All political parties have chosen presidential candidates and running mates for the 2023 elections, but the choices made by the People’s Democratic Party (PDP) and the All Progressive Congress (APC) have raised concerns about moral justice in a multi-ethnic and religious society like Nigeria. Despite the crude manner in which many tribes were brought together to form a nation, with little or no regard for their common qualities or distinctive characteristics, countless nation-building attempts have been made to ensure a more cohesive, unified, and stronger Nigeria. One policy attempt at fostering this cohesion is the Federal Character Principle, which attempts to recognise the country’s diversity in both infrastructure development and public sector employment. On the idiosyncratic front, some past presidents have demonstrated reasonable recognition of the country’s diverse socio-cultural and religious components by insisting on ethnic and religious balance in the hiring of persons into sensitive public positions and public service recruitment.
Since the return of democracy to Nigeria in 1999, most political leaders, even at the party level, have continued to adapt to the nuances of the country’s political structure. Political parties have made efforts to acknowledge the nation’s religious and cultural diversity; they have alternated between Christianity and Islam in their choice of presidential candidates. When the main party candidate is of a specific faith, the running mate must be of the other religion, and some parties, when they take over government, have tried to integrate the major ethnic groups in those high political offices in the country. The People’s Democratic Party recognised this value at the time of its founding and incorporated political position zoning into their constitution as a means of advancing this cause.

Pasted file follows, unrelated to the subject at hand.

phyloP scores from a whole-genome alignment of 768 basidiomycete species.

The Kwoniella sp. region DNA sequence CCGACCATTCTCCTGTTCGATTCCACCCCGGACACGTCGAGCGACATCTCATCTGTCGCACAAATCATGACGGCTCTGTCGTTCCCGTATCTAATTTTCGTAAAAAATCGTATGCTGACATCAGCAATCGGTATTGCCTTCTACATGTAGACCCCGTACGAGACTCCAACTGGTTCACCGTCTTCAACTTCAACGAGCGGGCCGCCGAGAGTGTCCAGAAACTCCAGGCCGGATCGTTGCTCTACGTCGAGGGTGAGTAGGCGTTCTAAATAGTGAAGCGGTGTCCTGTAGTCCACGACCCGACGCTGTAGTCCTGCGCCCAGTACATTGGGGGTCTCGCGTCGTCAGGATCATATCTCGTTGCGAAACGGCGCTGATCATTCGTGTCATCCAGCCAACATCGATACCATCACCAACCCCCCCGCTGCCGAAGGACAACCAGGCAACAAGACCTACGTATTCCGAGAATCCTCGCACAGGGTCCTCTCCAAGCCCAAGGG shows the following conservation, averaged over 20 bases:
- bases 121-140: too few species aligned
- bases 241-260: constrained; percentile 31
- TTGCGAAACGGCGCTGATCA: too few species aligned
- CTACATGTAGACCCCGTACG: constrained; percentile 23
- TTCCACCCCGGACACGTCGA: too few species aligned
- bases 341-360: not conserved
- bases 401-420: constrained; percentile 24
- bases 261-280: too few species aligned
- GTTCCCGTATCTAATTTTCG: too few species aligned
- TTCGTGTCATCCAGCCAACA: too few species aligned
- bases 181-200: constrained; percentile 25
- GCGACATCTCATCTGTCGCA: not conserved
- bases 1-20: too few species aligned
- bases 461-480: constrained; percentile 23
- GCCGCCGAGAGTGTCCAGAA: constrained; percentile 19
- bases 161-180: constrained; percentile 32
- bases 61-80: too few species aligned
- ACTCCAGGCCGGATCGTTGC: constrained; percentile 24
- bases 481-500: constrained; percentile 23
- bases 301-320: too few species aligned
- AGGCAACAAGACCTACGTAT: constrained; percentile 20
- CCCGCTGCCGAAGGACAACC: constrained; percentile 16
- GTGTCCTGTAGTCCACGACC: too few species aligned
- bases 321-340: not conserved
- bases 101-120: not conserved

However, the choices of leading candidates and running mates for the 2023 presidential election by the PDP and the APC have raised the question of recognition, a fundamental justice concern in moral philosophy. From ancient Greek ethics, Scottish moral philosophy, Kantian categorical imperative, to Hegelian ethics, recognition has always been a key tenet of moral-practical philosophy. Political philosophy has refined the normative theory of the political order over time, emphasising the need to eliminate any type of social or economic inequality that cannot be justified rationally. This influential idea of justice switched its normative purpose from the abolition of inequality to the avoidance of humiliation and contempt. Nancy Frazer constructed an all-encompassing theory of justice that embraces both valid claims for social equality and plausible arguments for the acknowledgment of diversity, elevating recognition as a justice issue to a moral requirement under present conditions of value diversity. A famous social theorist, Axel Honnet, considers recognition as a “reciprocal respect for both the distinctive and equal identity of all others” that must underpin modern societies in order to support the growth of engaged individuals’ awareness of their civil values. Recognition of an individual or a group for a certain attribute shows that one has adopted a positive attitude toward that trait and establishes a normative duty to treat the person or group as equals and free.